Demonstrators injured in Washington by Erdogan's bodyguards

When Democracy Greets Dictatorship


By Sargis Karavardanyan

A fight against injustice, corruption and terror often leads to eruption of violent clashes. When the efforts for ending hostilities take a shape of peaceful protests by unarmed civilians of the United States, it is anticipated that the government will not interfere and silence the right to free speech granted by the Constitution. It will also be logical to expect that no interference into peaceful protests will be done by a foreign superpower that makes an official visit to a democratic powerhouse such as the United States of America.

Surprisingly, the evidence (captured on video) proves that the power of the First Amendment of the United States Constitution is vulnerable when challenged by an external force such as Turkey, whose government has faced significant criticism from Western powers for exercising autocratic practices over its subjects.

A large group of Kurdish, Greek and Armenian protesters became the first to experience the erosion of the First Amendment by a foreign government on American soil. The peaceful protests took place on May 17, 2017, in front of the Turkish ambassador’s residence. Those gathered around the residence carried the mission of inveighing the authoritarianism of President Erdogan and his domestic allies against the Kurdish minorities in Turkey.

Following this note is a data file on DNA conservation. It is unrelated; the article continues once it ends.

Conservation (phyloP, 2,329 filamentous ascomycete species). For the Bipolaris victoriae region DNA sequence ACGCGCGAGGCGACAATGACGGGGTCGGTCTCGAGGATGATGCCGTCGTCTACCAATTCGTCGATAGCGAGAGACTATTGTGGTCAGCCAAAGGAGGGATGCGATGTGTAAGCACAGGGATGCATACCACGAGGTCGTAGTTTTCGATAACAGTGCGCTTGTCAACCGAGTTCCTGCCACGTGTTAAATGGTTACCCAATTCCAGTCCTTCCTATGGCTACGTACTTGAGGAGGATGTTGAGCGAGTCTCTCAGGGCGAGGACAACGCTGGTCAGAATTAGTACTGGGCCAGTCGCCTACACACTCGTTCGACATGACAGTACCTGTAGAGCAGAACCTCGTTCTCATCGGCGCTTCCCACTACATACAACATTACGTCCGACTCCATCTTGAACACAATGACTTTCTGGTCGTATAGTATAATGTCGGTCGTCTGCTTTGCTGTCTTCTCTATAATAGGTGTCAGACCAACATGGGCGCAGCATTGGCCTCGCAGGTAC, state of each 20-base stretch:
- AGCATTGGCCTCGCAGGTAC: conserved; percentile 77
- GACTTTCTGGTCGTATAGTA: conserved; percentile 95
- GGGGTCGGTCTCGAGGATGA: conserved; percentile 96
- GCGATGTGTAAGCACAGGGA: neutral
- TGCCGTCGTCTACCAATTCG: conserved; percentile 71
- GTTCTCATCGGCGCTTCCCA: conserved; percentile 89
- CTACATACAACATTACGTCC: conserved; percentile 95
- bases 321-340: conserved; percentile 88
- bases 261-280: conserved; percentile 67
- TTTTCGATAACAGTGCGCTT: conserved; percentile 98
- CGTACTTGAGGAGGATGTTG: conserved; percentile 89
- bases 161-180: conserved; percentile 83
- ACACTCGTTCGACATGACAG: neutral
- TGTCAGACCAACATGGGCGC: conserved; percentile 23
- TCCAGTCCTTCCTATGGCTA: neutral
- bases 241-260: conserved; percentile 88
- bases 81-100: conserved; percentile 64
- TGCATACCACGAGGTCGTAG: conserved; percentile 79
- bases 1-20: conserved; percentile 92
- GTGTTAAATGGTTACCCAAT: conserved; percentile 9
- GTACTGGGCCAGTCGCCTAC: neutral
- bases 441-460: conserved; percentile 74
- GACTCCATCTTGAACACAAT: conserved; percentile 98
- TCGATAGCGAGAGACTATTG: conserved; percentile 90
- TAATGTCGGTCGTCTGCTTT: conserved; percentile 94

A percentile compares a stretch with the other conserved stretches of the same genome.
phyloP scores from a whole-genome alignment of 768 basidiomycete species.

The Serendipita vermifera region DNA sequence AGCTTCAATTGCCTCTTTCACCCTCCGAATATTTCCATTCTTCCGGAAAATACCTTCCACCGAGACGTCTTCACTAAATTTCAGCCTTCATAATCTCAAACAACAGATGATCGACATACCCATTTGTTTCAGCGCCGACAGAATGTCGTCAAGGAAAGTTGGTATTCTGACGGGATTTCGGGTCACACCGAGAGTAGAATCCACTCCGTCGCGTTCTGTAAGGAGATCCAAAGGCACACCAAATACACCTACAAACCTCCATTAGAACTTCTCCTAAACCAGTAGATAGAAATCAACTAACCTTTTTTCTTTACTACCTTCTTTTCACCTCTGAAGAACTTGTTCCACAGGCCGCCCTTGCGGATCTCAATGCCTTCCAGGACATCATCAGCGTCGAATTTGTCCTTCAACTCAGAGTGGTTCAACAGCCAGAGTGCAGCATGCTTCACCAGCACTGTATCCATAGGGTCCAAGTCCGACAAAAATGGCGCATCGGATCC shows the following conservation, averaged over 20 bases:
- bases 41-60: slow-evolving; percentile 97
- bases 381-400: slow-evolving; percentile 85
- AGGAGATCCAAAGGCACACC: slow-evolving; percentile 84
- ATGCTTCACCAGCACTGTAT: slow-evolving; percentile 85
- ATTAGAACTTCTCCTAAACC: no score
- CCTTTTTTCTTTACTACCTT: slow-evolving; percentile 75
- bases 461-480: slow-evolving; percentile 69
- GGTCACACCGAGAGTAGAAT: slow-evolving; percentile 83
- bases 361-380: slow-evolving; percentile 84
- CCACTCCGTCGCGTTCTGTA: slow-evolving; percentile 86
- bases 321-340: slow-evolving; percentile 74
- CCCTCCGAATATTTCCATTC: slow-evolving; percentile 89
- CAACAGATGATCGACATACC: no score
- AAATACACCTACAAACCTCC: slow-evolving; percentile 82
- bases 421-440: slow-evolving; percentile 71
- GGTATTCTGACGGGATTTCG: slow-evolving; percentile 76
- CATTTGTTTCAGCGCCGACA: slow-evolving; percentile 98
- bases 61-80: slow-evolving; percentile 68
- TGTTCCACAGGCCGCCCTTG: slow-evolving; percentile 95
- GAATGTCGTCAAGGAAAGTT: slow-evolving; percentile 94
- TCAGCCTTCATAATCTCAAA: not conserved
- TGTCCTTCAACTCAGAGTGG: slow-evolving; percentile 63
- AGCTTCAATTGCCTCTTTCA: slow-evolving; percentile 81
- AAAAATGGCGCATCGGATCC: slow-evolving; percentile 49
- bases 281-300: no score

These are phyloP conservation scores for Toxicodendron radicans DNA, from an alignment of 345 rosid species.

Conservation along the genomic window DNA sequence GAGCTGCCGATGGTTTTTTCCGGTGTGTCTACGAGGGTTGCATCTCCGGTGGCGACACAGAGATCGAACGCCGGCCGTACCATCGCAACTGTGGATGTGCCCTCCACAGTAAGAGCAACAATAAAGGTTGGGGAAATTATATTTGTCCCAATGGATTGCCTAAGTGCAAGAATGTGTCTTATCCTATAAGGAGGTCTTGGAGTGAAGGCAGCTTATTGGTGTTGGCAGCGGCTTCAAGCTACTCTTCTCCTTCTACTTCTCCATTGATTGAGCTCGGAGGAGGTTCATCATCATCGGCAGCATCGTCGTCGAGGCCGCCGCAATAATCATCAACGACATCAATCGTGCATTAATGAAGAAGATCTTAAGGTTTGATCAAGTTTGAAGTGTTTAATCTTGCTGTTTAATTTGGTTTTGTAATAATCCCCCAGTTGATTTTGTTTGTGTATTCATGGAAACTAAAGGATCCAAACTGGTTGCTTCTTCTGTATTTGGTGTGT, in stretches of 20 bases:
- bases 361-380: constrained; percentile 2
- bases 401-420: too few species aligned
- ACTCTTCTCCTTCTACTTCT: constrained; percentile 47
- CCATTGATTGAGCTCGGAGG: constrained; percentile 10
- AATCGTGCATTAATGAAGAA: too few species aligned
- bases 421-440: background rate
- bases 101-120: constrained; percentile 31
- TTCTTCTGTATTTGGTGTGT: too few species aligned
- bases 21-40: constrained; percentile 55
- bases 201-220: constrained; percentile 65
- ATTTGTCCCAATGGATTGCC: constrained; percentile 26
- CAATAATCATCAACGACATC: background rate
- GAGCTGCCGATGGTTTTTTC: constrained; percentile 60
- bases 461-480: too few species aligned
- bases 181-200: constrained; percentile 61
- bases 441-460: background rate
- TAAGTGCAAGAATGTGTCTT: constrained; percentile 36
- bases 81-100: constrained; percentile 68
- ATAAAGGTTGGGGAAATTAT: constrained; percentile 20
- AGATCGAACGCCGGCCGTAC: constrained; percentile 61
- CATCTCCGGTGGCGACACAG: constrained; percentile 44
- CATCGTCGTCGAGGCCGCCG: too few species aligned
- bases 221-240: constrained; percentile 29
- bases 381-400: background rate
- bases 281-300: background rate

Upon the arrival of the president of Turkey, Recep Tayyip Erdogan, who was protected by a cadre of bodyguards, mayhem erupted between the guards and unarmed protestors. The violent clash caused severe injuries such as concussion, broken bones, and cuts on various parts of bodies among women and elderly, to name but a few. The video footage captured by the eyewitnesses demonstrates how the bodyguards of the Turkey’s president viciously hit protestors. Confused by the unanticipated chaos, the victims of the brawl crawled and groveled on the ground to escape kicks and punches from the guards to their face.

The problem between Turkey and each of the aforementioned ethnic groups stretches back centuries. The conflict gained momentum in a relatively more contemporary period at the beginning of the 20th century when on the verge of the Ottoman Empire, the Turkish government planned and executed the mass elimination of ethnic Armenians, Assyrians, Greeks and Kurds between 1915 and 1923. Each of the groups protesting on May 17 had their own tragic history created by the inhumane acts of the Turkish government. The main motivation for the protestors of various ethnic groups was that both past and present wrongdoings of the Turkish state are still being practiced on innocent civilians, or have not been recognized by the government.

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Kurdish genocides, Rebellions, and Independence Movements